Investigation of the national weather service soil moisture accounting models for flood prediction in the northeast floods of january 1996Hogue, Terri S.; Sorooshian, Soroosh; Department of Hydrology & Water Resources, The University of Arizona (Department of Hydrology and Water Resources, University of Arizona (Tucson, AZ), 1999-10)Extensive flooding occurred throughout the northeastern United States during January of 1996. The flood event cost the lives of 33 people and over a billion dollars in flood damage. Following the `Blizzard of `96 ", a warm front moved into the Mid-Atlantic region bringing extensive rainfall and causing significant melting and flooding to occur. Flood forecasting is a vital part of the National Weather Service (NWS) hydrologic responsibilities. Currently, the NWS River Forecast Centers use either the Antecedent Precipitation Index (API) or the Sacramento Soil -Moisture Accounting Model (SAC-SMA). This study evaluates the API and SAC -SMA models for their effectiveness in flood forecasting during this rain -on -snow event. The SAC -SMA, in conjunction with the SNOW-17 model, is calibrated for five basins in the Mid -Atlantic region using the Shuffled Complex Evolution (SCE-UA) automatic algorithm developed at the University of Arizona. Nash-Sutcliffe forecasting efficiencies (Ef) for the calibration period range from 0.79 to 0.87, with verification values from 0.42 to 0.95. Flood simulations were performed on the five basins using the API and calibrated SAC-SMA model. The SAC-SMA model does a better job of estimating observed flood discharge on three of the five study basins, while two of the basins experience flood simulation problems with both models. Study results indicate the SAC-SMA has the potential for better flood forecasting during complex rain-on-snow events such as during the January 1996 floods in the Northeast.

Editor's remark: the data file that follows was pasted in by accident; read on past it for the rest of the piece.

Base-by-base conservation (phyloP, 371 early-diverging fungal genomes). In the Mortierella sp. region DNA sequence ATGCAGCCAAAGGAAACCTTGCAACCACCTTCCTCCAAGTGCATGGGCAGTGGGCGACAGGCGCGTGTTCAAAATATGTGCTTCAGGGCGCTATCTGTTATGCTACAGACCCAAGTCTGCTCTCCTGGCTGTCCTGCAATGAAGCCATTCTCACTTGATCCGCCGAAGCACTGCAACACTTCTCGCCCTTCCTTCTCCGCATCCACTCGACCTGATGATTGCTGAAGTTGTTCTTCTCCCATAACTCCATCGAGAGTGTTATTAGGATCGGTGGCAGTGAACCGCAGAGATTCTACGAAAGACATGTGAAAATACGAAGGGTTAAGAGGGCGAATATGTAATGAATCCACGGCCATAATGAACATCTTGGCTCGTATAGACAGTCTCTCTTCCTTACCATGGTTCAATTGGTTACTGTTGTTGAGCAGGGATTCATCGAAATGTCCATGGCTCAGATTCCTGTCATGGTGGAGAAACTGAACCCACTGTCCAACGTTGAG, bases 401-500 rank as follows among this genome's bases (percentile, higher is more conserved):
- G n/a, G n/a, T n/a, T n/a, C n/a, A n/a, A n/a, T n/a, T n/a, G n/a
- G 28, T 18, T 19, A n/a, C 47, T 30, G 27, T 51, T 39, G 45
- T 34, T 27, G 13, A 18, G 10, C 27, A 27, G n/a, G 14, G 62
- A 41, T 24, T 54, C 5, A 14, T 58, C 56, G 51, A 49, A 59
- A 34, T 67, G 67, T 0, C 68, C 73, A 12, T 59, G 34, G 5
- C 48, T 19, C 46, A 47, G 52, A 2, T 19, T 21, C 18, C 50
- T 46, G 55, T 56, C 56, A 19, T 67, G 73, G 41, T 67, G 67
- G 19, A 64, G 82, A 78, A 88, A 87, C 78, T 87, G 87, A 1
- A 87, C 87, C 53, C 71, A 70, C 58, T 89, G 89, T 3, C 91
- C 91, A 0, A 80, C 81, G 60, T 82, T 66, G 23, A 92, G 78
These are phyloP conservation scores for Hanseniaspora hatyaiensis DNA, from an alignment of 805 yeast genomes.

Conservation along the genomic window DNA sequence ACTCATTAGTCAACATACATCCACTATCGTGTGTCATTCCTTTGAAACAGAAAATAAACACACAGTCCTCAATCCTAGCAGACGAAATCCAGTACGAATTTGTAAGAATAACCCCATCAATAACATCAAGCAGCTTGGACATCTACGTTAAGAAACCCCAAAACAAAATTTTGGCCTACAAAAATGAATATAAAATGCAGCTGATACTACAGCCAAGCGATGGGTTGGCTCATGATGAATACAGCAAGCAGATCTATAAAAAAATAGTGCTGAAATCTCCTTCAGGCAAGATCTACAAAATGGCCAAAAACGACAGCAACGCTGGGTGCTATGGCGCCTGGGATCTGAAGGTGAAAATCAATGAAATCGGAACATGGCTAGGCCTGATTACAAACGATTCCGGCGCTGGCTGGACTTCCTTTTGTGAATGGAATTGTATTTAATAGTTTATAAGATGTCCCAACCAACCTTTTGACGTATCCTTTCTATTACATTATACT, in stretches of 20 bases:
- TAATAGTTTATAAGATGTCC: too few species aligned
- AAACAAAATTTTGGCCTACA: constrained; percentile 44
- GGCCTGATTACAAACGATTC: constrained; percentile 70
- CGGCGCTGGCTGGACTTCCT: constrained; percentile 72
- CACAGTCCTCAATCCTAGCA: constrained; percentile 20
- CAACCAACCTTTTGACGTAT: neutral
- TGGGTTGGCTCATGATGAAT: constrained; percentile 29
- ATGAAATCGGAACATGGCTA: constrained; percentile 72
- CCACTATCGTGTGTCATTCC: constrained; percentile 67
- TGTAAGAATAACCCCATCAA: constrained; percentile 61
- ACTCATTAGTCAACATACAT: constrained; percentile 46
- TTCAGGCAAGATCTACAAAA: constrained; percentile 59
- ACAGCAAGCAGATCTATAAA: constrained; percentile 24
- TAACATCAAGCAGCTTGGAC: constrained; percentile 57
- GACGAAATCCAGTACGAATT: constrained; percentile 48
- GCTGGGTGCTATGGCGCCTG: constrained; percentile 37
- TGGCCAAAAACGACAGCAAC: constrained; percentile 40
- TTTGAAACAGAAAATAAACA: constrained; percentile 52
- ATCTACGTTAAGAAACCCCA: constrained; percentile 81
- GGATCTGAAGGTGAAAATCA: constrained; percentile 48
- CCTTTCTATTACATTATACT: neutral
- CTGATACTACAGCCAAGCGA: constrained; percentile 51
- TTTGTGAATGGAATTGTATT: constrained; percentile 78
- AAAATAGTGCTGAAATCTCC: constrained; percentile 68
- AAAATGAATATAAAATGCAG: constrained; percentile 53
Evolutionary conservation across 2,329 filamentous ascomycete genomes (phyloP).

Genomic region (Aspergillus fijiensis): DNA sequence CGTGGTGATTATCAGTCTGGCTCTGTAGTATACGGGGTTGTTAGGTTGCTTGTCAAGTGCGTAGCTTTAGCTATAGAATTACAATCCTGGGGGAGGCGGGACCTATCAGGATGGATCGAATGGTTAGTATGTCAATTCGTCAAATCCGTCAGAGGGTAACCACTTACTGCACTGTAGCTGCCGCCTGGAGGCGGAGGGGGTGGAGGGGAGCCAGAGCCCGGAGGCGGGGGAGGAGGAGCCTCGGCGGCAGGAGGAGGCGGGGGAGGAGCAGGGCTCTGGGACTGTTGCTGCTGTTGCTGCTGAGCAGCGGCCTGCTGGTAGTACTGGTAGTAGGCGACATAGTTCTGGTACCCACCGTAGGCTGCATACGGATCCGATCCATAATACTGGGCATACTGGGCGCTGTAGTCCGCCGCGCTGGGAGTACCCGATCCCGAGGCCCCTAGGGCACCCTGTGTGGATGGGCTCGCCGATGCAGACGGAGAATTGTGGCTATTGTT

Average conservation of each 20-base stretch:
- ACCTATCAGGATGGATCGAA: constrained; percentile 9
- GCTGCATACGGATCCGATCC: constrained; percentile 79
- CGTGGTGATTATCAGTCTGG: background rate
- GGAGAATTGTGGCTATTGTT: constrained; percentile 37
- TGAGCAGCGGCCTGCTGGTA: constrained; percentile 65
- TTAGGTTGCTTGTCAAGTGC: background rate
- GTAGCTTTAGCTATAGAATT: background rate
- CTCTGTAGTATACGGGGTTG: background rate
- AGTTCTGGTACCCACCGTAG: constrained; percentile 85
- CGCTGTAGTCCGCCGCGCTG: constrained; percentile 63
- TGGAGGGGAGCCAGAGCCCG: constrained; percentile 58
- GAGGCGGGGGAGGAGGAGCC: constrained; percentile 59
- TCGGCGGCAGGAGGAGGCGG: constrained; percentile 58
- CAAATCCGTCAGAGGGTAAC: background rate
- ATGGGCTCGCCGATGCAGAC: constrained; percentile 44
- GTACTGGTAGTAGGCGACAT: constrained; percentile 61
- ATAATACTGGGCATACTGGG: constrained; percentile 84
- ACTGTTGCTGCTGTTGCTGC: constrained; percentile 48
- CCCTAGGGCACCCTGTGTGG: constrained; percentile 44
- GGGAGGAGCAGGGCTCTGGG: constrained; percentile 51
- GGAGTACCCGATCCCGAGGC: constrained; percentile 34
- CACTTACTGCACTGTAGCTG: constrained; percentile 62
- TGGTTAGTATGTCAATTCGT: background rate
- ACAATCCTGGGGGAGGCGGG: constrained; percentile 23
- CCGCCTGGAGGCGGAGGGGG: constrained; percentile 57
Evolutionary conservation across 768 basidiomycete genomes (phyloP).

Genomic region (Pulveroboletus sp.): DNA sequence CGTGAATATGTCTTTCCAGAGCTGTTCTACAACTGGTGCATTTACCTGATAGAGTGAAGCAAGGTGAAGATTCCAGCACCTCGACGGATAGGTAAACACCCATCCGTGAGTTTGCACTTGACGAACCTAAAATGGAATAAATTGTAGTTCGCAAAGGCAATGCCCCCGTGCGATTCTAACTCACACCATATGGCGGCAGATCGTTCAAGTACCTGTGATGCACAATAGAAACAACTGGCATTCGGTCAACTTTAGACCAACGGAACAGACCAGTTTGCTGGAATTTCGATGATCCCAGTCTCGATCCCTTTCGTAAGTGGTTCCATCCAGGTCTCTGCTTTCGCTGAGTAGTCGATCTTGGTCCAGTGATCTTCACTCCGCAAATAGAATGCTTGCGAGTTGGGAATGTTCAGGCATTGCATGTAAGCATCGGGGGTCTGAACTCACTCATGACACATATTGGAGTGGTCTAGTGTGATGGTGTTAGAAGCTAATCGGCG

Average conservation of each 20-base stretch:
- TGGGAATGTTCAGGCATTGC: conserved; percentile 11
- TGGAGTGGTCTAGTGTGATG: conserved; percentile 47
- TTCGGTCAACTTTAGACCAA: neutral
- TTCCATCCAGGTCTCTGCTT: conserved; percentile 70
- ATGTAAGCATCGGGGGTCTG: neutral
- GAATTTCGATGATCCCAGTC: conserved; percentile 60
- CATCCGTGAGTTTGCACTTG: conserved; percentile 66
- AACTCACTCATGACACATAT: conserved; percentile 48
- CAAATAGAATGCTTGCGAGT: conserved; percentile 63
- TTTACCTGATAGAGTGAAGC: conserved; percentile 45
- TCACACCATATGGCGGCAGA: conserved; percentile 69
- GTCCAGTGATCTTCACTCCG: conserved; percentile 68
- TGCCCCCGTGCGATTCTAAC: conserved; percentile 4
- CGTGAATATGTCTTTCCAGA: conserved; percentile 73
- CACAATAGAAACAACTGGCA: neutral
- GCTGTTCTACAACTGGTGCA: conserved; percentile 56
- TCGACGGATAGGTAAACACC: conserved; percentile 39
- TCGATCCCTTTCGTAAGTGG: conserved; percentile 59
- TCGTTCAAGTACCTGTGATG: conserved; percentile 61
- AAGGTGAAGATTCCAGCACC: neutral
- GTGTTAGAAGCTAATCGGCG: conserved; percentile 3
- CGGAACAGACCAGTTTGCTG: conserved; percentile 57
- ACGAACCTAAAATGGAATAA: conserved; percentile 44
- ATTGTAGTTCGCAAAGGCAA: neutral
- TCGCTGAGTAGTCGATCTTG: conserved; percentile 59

Relevance of Flood Heterogeneity to Flood Frequency in ArizonaZamora-Reyes, Diana (The University of Arizona., 2014)In the United States, the flood frequency analysis guidelines described in Bulletin 17B are followed to provide reliable flood discharge magnitude estimates for urban floodplain planning and flood insurance studies. The statistical analysis in Bulletin 17B has various assumptions, including that floods are generated by the same type of atmospheric mechanism (flood homogeneity). However, these assumptions should be carefully assessed before proceeding since they might not always be valid and could increase the potential for flood risk. This study focuses on flood frequency analysis from the perspective of flood heterogeneity, the hydrometeorological genesis of each flood event, in Arizona. This was done by analyzing the occurrence and magnitude of individual flood events, which were classified by their flood-producing atmospheric mechanism. Flood frequency curves were derived for each mechanism and combined using a new approach involving the Partial Duration Series peaks. The combined frequency curves were then compared to curves derived from the standard Bulletin 17B method. Results showed that in southern Arizona, the dominant flooding mechanism is characterized by brief, intense, and localized convective precipitation in the summer. However, the dominant flood-producing mechanism in the central Arizona topographic transition zone and at higher elevations is characterized by prolonged and widespread precipitation from synoptic activity in the winter. Tropical cyclone-enhanced precipitation is also an important, but infrequent, flood-producing mechanism throughout the state. Overall, the dominant mechanism does not necessarily produce the largest floods. In such cases flood heterogeneity can have a strong influence on the discharge estimates for the most extreme upper tail probabilities calculated from the flood frequency analysis. Thus, the most frequent floods may impose very little risk of flooding while uncommon floods can impose a much larger one. These results suggest that the flood homogeneity assumption is not valid in many Arizona watersheds. To produce the most accurate discharge estimates possible, it is critical that both analysts and flood managers become aware of the potential repercussions if these details are overlooked.